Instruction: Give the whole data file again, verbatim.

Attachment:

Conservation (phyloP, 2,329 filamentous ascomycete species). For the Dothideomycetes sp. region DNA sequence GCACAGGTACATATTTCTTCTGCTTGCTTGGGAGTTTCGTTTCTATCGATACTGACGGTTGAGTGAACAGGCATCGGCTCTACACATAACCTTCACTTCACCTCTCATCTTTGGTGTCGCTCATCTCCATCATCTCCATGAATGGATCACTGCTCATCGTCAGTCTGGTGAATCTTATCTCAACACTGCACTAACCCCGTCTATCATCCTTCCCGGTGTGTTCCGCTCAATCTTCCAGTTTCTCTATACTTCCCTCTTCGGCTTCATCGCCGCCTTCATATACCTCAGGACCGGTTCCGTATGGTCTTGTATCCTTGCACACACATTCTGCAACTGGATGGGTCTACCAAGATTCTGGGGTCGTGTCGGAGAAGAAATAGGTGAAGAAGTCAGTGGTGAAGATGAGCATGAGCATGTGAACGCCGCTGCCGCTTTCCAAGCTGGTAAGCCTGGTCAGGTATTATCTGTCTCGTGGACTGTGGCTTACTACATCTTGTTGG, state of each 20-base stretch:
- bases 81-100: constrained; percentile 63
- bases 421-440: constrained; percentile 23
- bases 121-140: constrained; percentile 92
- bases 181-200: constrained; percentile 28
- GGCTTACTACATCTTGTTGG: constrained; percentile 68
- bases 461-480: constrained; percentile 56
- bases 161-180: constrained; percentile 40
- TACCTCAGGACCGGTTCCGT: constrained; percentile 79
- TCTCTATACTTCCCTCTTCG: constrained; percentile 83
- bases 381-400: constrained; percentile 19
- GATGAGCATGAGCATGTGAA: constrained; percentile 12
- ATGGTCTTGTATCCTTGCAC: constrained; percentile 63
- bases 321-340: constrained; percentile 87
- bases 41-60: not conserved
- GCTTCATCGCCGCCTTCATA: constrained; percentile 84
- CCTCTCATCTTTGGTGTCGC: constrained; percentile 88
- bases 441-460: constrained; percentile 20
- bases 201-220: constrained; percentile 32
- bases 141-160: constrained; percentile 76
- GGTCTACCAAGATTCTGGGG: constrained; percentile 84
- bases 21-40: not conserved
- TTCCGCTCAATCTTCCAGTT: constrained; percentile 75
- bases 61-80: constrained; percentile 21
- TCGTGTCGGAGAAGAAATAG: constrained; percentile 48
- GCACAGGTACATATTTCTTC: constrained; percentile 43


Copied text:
Conservation (phyloP, 2,329 filamentous ascomycete species). For the Dothideomycetes sp. region DNA sequence GCACAGGTACATATTTCTTCTGCTTGCTTGGGAGTTTCGTTTCTATCGATACTGACGGTTGAGTGAACAGGCATCGGCTCTACACATAACCTTCACTTCACCTCTCATCTTTGGTGTCGCTCATCTCCATCATCTCCATGAATGGATCACTGCTCATCGTCAGTCTGGTGAATCTTATCTCAACACTGCACTAACCCCGTCTATCATCCTTCCCGGTGTGTTCCGCTCAATCTTCCAGTTTCTCTATACTTCCCTCTTCGGCTTCATCGCCGCCTTCATATACCTCAGGACCGGTTCCGTATGGTCTTGTATCCTTGCACACACATTCTGCAACTGGATGGGTCTACCAAGATTCTGGGGTCGTGTCGGAGAAGAAATAGGTGAAGAAGTCAGTGGTGAAGATGAGCATGAGCATGTGAACGCCGCTGCCGCTTTCCAAGCTGGTAAGCCTGGTCAGGTATTATCTGTCTCGTGGACTGTGGCTTACTACATCTTGTTGG, state of each 20-base stretch:
- bases 81-100: constrained; percentile 63
- bases 421-440: constrained; percentile 23
- bases 121-140: constrained; percentile 92
- bases 181-200: constrained; percentile 28
- GGCTTACTACATCTTGTTGG: constrained; percentile 68
- bases 461-480: constrained; percentile 56
- bases 161-180: constrained; percentile 40
- TACCTCAGGACCGGTTCCGT: constrained; percentile 79
- TCTCTATACTTCCCTCTTCG: constrained; percentile 83
- bases 381-400: constrained; percentile 19
- GATGAGCATGAGCATGTGAA: constrained; percentile 12
- ATGGTCTTGTATCCTTGCAC: constrained; percentile 63
- bases 321-340: constrained; percentile 87
- bases 41-60: not conserved
- GCTTCATCGCCGCCTTCATA: constrained; percentile 84
- CCTCTCATCTTTGGTGTCGC: constrained; percentile 88
- bases 441-460: constrained; percentile 20
- bases 201-220: constrained; percentile 32
- bases 141-160: constrained; percentile 76
- GGTCTACCAAGATTCTGGGG: constrained; percentile 84
- bases 21-40: not conserved
- TTCCGCTCAATCTTCCAGTT: constrained; percentile 75
- bases 61-80: constrained; percentile 21
- TCGTGTCGGAGAAGAAATAG: constrained; percentile 48
- GCACAGGTACATATTTCTTC: constrained; percentile 43